Pixar’s queer representation is as scarce as any other Disney production’s, boiling down to side characters and brief moments that are easily changed or excised for international distributions in markets where LGBTQIA rights are even more precarious. But this is also PIXAR, Disney’s platinum-standard production company, their most reliable hitmaker AND tastemaker. If the folks at Pixar are pissed and going on the record about it, you have to imagine everywhere, all the way down to the divisions who do not have the profile or pull of Pixar, are also furious.


And this is the heart of Bob Chapek’s miscalculation. I’ve already said “both sides” won’t work because one side is doing material harm to people, often kids who are already vulnerable. But a more refined point about why it won’t work, and why it’s a HUGE problem for Disney, specifically, is that the younger generations do not see a difference between human rights and LGBTQIA rights. The very children that Disney most wants to get hooked on its content to create a new generation of lifetime consumers, are children who do not see this a POLITICAL issue. They see it as a HUMAN issue.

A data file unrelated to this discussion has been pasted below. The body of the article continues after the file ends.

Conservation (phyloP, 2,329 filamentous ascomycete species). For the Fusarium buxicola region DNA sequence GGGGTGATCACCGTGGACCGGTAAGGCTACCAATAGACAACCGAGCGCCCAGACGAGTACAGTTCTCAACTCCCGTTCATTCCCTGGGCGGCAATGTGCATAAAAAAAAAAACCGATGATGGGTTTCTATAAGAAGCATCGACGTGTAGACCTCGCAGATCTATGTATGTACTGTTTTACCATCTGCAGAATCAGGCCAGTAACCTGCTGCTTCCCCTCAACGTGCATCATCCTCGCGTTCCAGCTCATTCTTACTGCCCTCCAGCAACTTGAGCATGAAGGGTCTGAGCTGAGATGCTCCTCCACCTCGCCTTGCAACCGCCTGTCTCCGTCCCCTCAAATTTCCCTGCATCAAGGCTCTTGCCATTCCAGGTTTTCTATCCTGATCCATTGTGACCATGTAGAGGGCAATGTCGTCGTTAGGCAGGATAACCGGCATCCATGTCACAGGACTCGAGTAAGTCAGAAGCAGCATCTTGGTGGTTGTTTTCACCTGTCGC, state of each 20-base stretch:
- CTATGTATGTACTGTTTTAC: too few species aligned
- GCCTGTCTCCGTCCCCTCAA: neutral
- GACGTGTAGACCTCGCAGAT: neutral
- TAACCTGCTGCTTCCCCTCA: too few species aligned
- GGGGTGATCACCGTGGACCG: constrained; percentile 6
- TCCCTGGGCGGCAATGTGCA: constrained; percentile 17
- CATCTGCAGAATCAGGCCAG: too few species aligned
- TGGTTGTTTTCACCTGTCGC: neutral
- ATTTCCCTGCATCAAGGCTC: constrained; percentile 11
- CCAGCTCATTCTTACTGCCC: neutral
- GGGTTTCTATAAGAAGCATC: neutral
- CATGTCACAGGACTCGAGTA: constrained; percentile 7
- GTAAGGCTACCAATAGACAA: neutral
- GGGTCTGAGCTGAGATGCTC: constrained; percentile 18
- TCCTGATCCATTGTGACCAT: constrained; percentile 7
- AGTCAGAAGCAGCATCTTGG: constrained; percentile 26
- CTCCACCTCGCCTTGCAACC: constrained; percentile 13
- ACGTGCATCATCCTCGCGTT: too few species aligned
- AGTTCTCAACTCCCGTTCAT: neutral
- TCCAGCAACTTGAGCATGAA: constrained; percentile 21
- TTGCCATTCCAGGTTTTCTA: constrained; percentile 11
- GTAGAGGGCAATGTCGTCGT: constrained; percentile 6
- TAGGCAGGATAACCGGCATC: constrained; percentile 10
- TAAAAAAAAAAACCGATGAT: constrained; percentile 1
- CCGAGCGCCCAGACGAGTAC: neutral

And that is the defining difference that I am not sure Bob Chapek, or anyone around him, grasps. This isn’t a political fight that can be resolved between Democrats and Republicans. This is a human rights fight that can only be resolved by the full recognition of equality for the queer community, and either you are defending that equality, or you are not. And the youths, they’re not super interested in you if you’re not. And they have more entertainment options than ever, and they don’t even choose movies and TV shows as their number one method of entertainment. It’s not even their second preferred method. Movies and TV are FIFTH among Gen Z for entertainment choices. The entertainment industry is already losing these kids, and if Disney continues bungling its response to the Florida situation, they will be all the way out the door. Along with, perhaps, a fair portion of Disney’s employees.